Shipping lender HSH Nordbank expects EU probe after new bailout
FRANKFURT Feb 7 (Reuters) - The owners of German public-sector lender HSH Nordbank expect a second investigation by the European competition watchdog after the bank said it is seeking additional state aid.
The world's biggest shipping financier is feeling the effects of a four-year slump in the shipping industry and announced late on Wednesday that it will ask its owners - the regional states of Hamburg and Schleswig-Holstein - to increase their guarantees to 10 billion euros ($13.5 billion) from 7 billion euros.
"We will present this (plan to the European Commission) in Brussels and will fight for a successful outcome," Schleswig-Holstein prime minister Thorsten Albig said.
The European Commission said on Thursday that it is in intensive talks with German authorities but has not yet received any notification.
If it finds that new state aid has been granted, the Commission is likely to require another round of asset sales as well as acquisition and dividend bans.
The requested support would restore HSH's guarantees to the level secured at the height of the financial crisis. Though HSH returned 3 billion euros last year in expectation of an improvement in business, it later realised that it may have to rethink to cope with high provisions for bad ship loans.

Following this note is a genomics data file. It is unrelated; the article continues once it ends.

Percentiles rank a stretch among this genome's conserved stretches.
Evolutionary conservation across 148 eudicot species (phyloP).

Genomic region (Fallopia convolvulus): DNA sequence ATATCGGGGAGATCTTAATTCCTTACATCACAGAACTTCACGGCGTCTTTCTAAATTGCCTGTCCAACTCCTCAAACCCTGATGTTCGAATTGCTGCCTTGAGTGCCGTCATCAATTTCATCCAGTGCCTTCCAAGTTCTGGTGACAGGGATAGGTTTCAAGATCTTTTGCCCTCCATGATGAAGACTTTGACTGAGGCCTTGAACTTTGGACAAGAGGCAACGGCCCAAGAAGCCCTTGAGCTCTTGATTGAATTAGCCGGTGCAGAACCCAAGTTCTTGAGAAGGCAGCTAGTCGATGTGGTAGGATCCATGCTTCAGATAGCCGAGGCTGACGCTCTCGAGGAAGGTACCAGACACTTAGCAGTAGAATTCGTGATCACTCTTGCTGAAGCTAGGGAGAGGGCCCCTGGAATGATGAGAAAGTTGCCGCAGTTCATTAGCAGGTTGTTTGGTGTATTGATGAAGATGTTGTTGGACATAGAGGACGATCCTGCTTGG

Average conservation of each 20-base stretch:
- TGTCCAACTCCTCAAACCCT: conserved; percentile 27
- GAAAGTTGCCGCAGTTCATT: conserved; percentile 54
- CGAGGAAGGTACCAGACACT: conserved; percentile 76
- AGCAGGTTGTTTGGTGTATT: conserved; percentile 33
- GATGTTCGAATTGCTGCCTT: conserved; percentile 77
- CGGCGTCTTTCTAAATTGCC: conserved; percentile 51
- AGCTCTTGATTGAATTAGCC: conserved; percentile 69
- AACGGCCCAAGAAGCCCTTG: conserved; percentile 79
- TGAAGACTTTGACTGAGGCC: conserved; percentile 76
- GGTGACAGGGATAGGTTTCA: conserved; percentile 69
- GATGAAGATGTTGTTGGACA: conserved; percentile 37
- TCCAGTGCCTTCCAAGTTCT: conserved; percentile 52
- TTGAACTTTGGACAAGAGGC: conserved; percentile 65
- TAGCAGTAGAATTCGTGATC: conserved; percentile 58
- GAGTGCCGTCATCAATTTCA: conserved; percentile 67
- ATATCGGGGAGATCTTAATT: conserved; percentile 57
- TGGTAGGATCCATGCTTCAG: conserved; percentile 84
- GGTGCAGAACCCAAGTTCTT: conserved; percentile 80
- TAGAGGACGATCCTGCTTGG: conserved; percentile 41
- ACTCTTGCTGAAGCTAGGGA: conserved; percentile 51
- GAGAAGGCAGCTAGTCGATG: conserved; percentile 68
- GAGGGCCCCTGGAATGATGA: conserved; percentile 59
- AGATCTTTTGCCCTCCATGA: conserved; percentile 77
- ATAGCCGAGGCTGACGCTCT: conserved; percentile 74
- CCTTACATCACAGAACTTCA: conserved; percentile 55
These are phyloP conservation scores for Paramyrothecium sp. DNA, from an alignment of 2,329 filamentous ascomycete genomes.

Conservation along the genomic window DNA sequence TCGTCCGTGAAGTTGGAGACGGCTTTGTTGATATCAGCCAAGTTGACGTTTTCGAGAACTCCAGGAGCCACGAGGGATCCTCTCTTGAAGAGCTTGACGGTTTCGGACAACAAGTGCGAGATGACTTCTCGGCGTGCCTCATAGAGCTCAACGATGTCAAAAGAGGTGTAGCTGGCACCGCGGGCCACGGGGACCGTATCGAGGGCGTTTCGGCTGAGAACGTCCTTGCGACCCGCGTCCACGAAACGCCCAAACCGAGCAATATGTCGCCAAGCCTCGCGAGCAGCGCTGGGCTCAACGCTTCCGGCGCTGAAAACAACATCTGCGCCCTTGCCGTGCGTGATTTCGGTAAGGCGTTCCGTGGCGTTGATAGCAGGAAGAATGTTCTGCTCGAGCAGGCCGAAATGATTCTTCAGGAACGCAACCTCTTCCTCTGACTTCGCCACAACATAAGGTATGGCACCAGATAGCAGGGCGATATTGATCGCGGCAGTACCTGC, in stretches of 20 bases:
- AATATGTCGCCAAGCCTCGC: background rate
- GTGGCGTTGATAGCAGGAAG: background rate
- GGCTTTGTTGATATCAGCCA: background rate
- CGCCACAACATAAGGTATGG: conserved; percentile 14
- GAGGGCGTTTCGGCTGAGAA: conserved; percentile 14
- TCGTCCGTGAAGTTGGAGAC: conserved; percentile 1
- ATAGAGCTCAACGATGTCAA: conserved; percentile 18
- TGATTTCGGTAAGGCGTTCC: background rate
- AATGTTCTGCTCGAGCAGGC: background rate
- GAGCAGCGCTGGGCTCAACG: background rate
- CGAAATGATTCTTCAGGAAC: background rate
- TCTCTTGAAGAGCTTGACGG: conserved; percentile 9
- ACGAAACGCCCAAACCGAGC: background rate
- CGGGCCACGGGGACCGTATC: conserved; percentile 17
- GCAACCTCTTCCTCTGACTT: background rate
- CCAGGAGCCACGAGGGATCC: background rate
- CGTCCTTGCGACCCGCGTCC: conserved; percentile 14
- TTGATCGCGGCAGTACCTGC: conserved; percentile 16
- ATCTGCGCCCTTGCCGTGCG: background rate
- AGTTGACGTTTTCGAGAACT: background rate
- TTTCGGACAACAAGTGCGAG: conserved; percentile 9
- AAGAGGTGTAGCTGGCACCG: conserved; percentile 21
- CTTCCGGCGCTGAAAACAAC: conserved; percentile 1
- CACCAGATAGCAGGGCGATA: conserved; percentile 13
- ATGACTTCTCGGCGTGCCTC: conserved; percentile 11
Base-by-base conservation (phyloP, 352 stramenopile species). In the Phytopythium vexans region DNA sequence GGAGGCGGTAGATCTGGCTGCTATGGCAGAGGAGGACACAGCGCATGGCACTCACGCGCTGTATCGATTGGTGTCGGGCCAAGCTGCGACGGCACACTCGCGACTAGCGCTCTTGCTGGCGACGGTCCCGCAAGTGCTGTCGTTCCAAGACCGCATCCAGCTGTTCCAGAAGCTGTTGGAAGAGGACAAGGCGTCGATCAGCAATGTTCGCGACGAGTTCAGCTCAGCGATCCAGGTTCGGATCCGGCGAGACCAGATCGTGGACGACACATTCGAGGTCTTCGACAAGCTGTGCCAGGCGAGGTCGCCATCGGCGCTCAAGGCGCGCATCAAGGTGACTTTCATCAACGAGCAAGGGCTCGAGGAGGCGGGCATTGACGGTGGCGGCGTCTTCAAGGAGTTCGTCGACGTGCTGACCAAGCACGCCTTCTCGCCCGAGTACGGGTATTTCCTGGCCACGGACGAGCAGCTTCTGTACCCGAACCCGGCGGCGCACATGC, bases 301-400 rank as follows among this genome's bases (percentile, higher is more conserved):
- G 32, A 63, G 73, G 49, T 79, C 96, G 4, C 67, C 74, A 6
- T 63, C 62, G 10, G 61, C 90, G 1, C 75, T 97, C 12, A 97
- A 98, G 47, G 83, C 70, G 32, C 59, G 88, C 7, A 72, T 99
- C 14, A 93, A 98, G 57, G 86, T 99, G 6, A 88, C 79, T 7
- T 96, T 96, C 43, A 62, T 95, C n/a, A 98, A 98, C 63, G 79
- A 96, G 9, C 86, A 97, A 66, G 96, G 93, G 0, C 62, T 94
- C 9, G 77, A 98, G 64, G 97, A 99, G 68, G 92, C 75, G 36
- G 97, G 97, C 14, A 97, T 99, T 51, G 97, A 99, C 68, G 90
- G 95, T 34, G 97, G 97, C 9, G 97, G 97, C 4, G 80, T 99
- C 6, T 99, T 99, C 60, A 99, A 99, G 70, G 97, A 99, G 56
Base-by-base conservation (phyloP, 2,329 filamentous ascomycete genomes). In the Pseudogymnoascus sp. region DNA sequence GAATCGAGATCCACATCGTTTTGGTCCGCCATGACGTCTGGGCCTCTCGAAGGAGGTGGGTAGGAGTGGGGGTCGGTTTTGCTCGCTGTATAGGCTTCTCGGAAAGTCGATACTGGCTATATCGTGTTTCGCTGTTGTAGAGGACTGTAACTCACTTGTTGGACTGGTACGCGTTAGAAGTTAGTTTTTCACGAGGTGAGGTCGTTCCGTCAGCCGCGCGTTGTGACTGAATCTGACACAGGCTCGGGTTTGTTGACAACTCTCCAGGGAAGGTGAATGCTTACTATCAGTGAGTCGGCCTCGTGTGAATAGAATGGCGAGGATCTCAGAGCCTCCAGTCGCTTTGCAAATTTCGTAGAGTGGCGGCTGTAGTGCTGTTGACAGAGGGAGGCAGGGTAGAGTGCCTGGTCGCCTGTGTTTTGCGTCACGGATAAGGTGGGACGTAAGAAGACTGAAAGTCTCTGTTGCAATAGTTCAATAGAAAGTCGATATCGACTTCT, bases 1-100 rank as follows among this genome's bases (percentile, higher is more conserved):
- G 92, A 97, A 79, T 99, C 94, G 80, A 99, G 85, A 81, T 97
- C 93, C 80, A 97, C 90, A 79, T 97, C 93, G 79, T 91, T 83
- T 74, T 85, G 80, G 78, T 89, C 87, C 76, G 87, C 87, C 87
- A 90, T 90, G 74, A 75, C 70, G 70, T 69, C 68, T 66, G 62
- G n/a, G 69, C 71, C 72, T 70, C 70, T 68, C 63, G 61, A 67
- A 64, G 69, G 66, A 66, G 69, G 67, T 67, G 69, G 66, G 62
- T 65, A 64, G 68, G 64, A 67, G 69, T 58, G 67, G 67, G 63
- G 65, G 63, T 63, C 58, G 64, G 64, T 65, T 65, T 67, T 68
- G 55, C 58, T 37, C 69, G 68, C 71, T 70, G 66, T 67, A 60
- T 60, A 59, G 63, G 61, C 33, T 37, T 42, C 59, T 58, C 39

Ship charter rates have fallen below breakeven levels as a slew of new vessels, ordered during the boom years, hit the water.
That has already bankrupted several big players and driven others into restructuring as they found themselves unable to service their debt. ($1 = 0.7387 euros) (Reporting by Jan Schwartz and Ilona Wissenbach; Writing by Arno Schuetze; Editing by David Goodman)
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DAVOS, Switzerland - Central banks have done their best to rescue the world economy by printing money and politicians must now act fast to enact structural reforms and pro-investment policies to boost growth, central bankers said on Saturday.